How is the lotus flower used?
The lotus flower is not just a pretty bloom with spiritual significance. For thousands of years, the lotus plant has been cultivated by people for its many practical uses, too.
In many parts of Asia, parts of the lotus plant are eaten. The rhizomes (roots) are used as starchy, crunchy tubers in the cuisines of China, Korea, India, and Sri Lanka, although it is most popular in Japan. The rhizomes and the seeds are also used to make tea, particularly in Korea. Tender lotus stems are sliced up in salads in Vietnam, used as an ingredient in soups in Thailand, and fried to make side dishes in southern India. The leaves don’t get overlooked and are often used to wrap foods for steaming in southeast Asia. Even the flowers are consumed with teas being steeped from the petals and stamen in China, Vietnam, and Korea.
The lotus rhizomes, leaves, and seeds have also been used as folk medicines and in Ayurveda and Chinese traditional medicine. One of the lotus' most common uses in traditional Chinese medicine utilizes the seeds in an anti-diarrheal infusion. Moreover, lotus is not just cultivated for consumption by mouth! In Myanmar and Cambodia, the fibers of the lotus plant stems are utilized to make a unique and sustainable fabric called lotus silk.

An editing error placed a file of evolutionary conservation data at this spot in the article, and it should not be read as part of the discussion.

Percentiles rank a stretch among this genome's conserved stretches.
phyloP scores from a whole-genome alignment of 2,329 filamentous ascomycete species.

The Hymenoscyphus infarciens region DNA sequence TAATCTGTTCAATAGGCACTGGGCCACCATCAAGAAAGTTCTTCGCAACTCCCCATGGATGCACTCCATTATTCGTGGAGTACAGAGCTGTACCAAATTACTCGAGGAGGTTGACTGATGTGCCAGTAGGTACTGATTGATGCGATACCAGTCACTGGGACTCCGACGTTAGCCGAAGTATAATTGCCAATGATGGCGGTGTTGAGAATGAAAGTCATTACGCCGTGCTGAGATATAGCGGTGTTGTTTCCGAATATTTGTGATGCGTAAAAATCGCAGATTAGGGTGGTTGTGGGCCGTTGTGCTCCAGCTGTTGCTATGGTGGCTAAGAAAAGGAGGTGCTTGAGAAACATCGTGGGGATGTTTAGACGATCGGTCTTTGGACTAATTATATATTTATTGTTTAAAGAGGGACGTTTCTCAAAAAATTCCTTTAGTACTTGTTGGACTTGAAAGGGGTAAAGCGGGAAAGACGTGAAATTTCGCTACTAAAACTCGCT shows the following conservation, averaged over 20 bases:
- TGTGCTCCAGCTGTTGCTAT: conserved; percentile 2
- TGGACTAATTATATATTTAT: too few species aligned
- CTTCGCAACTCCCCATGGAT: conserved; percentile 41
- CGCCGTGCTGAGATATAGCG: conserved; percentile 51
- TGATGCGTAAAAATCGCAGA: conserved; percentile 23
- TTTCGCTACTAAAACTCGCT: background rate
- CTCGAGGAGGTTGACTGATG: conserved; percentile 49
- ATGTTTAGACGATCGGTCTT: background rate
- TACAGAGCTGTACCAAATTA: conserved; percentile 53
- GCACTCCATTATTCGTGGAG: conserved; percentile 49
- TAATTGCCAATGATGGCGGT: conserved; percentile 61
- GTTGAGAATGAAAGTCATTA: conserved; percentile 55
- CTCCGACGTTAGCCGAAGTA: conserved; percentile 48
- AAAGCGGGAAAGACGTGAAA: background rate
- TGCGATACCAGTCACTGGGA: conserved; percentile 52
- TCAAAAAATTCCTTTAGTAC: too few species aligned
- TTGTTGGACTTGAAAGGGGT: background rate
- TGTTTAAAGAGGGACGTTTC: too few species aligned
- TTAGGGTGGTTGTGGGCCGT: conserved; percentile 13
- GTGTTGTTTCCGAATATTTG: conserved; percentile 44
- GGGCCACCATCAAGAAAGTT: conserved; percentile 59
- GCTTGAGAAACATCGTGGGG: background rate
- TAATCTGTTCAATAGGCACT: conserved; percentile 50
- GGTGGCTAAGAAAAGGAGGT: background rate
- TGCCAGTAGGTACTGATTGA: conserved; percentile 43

What are the future uses of lotus?
Scientists believe that lotus plants have a big potential for treating contaminated wastewater. Lotus can grow in very murky water, but their roots are also capable of a process called rhizofiltration where heavy metals, excess nutrients, and toxic substances are filtered and removed by the roots of the plant. In an increasingly polluted world, a breakthrough in this sort of technology could be very beneficial.
The heat-stable proteins in lotus seeds that are thought to give them the ability to survive many years and harsh conditions while remaining viable are also being investigated by scientists who hope to use these properties in bio-engineering applications and anti-aging technology.
The lotus was chosen for the logo of the Puranik Foundation because of its symbolic representation of growth and transformation. However, we have added our own additional meanings to our lotus logo. At the Puranik Foundation, we believe in providing educational opportunities that open minds, stimulate holistic perspectives and inspire transformation. The multitude of uses of the lotus in both spiritual and practical senses seemed symbolic of the intimately interconnected nature of seeing the world in this way.
In our logo, we have a lotus flower with eight petals. These eight petals represent the attributes that we believe inform a holistic perspective: education, mindfulness, service, collaboration, sustainability, creativity, culture, and leadership.
In our next blog post, we shall provide an in-depth view of how the lotus has inspired us in these eight areas. Follow us on social media to be notified of our new posts.